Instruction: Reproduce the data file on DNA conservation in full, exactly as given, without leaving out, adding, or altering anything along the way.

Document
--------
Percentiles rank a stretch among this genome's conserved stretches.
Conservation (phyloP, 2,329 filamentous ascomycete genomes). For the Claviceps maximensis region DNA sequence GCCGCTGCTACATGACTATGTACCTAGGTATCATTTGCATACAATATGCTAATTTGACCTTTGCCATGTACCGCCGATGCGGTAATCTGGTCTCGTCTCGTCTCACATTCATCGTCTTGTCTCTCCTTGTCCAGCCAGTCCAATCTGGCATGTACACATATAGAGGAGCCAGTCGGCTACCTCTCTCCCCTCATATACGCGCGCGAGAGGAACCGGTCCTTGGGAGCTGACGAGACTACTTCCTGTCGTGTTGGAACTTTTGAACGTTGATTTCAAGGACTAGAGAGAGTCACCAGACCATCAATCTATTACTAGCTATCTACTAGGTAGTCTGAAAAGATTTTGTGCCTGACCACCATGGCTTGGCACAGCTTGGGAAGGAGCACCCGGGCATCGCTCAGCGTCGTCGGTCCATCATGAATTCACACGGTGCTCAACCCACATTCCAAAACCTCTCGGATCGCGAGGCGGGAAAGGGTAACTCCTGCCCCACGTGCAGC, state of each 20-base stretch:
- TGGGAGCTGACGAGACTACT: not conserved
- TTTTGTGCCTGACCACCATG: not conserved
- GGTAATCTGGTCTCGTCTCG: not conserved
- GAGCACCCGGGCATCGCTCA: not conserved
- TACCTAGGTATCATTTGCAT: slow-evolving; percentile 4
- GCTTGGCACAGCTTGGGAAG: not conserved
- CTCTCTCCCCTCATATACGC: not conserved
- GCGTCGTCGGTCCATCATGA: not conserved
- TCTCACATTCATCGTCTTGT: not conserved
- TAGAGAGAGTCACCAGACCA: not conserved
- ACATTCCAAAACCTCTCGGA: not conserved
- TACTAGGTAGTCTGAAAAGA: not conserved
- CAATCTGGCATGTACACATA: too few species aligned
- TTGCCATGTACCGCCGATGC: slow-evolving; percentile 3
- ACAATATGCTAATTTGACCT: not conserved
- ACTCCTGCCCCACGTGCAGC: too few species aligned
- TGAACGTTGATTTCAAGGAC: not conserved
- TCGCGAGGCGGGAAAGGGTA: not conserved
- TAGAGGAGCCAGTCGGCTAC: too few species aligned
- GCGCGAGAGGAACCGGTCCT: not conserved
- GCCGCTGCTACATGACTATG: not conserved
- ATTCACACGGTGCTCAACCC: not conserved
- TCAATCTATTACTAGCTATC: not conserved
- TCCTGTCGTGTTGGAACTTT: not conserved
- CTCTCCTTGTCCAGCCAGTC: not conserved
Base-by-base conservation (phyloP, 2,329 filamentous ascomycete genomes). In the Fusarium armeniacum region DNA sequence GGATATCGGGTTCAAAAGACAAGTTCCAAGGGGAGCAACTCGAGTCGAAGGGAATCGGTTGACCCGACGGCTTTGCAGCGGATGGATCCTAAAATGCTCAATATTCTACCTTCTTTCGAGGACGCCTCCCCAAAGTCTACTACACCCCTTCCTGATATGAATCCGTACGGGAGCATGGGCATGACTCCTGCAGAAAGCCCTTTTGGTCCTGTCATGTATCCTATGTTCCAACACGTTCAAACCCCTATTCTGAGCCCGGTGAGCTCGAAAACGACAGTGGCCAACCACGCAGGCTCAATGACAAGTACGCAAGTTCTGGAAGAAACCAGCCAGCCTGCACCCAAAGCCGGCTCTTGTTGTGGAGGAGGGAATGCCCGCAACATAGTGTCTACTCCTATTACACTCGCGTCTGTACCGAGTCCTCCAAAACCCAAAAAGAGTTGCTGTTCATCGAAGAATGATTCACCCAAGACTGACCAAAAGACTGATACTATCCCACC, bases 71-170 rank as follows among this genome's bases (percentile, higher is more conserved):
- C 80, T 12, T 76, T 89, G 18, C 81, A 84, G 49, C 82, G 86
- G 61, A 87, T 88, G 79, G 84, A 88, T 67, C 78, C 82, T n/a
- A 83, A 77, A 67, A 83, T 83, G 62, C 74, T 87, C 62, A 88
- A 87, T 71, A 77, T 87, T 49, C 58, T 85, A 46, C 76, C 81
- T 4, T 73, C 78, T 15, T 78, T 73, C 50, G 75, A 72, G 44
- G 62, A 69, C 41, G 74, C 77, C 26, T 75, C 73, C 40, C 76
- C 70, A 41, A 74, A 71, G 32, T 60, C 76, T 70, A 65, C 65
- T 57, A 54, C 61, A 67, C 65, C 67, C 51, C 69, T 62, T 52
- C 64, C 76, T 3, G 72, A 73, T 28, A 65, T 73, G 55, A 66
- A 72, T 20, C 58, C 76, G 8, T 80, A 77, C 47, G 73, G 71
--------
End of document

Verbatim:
Percentiles rank a stretch among this genome's conserved stretches.
Conservation (phyloP, 2,329 filamentous ascomycete genomes). For the Claviceps maximensis region DNA sequence GCCGCTGCTACATGACTATGTACCTAGGTATCATTTGCATACAATATGCTAATTTGACCTTTGCCATGTACCGCCGATGCGGTAATCTGGTCTCGTCTCGTCTCACATTCATCGTCTTGTCTCTCCTTGTCCAGCCAGTCCAATCTGGCATGTACACATATAGAGGAGCCAGTCGGCTACCTCTCTCCCCTCATATACGCGCGCGAGAGGAACCGGTCCTTGGGAGCTGACGAGACTACTTCCTGTCGTGTTGGAACTTTTGAACGTTGATTTCAAGGACTAGAGAGAGTCACCAGACCATCAATCTATTACTAGCTATCTACTAGGTAGTCTGAAAAGATTTTGTGCCTGACCACCATGGCTTGGCACAGCTTGGGAAGGAGCACCCGGGCATCGCTCAGCGTCGTCGGTCCATCATGAATTCACACGGTGCTCAACCCACATTCCAAAACCTCTCGGATCGCGAGGCGGGAAAGGGTAACTCCTGCCCCACGTGCAGC, state of each 20-base stretch:
- TGGGAGCTGACGAGACTACT: not conserved
- TTTTGTGCCTGACCACCATG: not conserved
- GGTAATCTGGTCTCGTCTCG: not conserved
- GAGCACCCGGGCATCGCTCA: not conserved
- TACCTAGGTATCATTTGCAT: slow-evolving; percentile 4
- GCTTGGCACAGCTTGGGAAG: not conserved
- CTCTCTCCCCTCATATACGC: not conserved
- GCGTCGTCGGTCCATCATGA: not conserved
- TCTCACATTCATCGTCTTGT: not conserved
- TAGAGAGAGTCACCAGACCA: not conserved
- ACATTCCAAAACCTCTCGGA: not conserved
- TACTAGGTAGTCTGAAAAGA: not conserved
- CAATCTGGCATGTACACATA: too few species aligned
- TTGCCATGTACCGCCGATGC: slow-evolving; percentile 3
- ACAATATGCTAATTTGACCT: not conserved
- ACTCCTGCCCCACGTGCAGC: too few species aligned
- TGAACGTTGATTTCAAGGAC: not conserved
- TCGCGAGGCGGGAAAGGGTA: not conserved
- TAGAGGAGCCAGTCGGCTAC: too few species aligned
- GCGCGAGAGGAACCGGTCCT: not conserved
- GCCGCTGCTACATGACTATG: not conserved
- ATTCACACGGTGCTCAACCC: not conserved
- TCAATCTATTACTAGCTATC: not conserved
- TCCTGTCGTGTTGGAACTTT: not conserved
- CTCTCCTTGTCCAGCCAGTC: not conserved
Base-by-base conservation (phyloP, 2,329 filamentous ascomycete genomes). In the Fusarium armeniacum region DNA sequence GGATATCGGGTTCAAAAGACAAGTTCCAAGGGGAGCAACTCGAGTCGAAGGGAATCGGTTGACCCGACGGCTTTGCAGCGGATGGATCCTAAAATGCTCAATATTCTACCTTCTTTCGAGGACGCCTCCCCAAAGTCTACTACACCCCTTCCTGATATGAATCCGTACGGGAGCATGGGCATGACTCCTGCAGAAAGCCCTTTTGGTCCTGTCATGTATCCTATGTTCCAACACGTTCAAACCCCTATTCTGAGCCCGGTGAGCTCGAAAACGACAGTGGCCAACCACGCAGGCTCAATGACAAGTACGCAAGTTCTGGAAGAAACCAGCCAGCCTGCACCCAAAGCCGGCTCTTGTTGTGGAGGAGGGAATGCCCGCAACATAGTGTCTACTCCTATTACACTCGCGTCTGTACCGAGTCCTCCAAAACCCAAAAAGAGTTGCTGTTCATCGAAGAATGATTCACCCAAGACTGACCAAAAGACTGATACTATCCCACC, bases 71-170 rank as follows among this genome's bases (percentile, higher is more conserved):
- C 80, T 12, T 76, T 89, G 18, C 81, A 84, G 49, C 82, G 86
- G 61, A 87, T 88, G 79, G 84, A 88, T 67, C 78, C 82, T n/a
- A 83, A 77, A 67, A 83, T 83, G 62, C 74, T 87, C 62, A 88
- A 87, T 71, A 77, T 87, T 49, C 58, T 85, A 46, C 76, C 81
- T 4, T 73, C 78, T 15, T 78, T 73, C 50, G 75, A 72, G 44
- G 62, A 69, C 41, G 74, C 77, C 26, T 75, C 73, C 40, C 76
- C 70, A 41, A 74, A 71, G 32, T 60, C 76, T 70, A 65, C 65
- T 57, A 54, C 61, A 67, C 65, C 67, C 51, C 69, T 62, T 52
- C 64, C 76, T 3, G 72, A 73, T 28, A 65, T 73, G 55, A 66
- A 72, T 20, C 58, C 76, G 8, T 80, A 77, C 47, G 73, G 71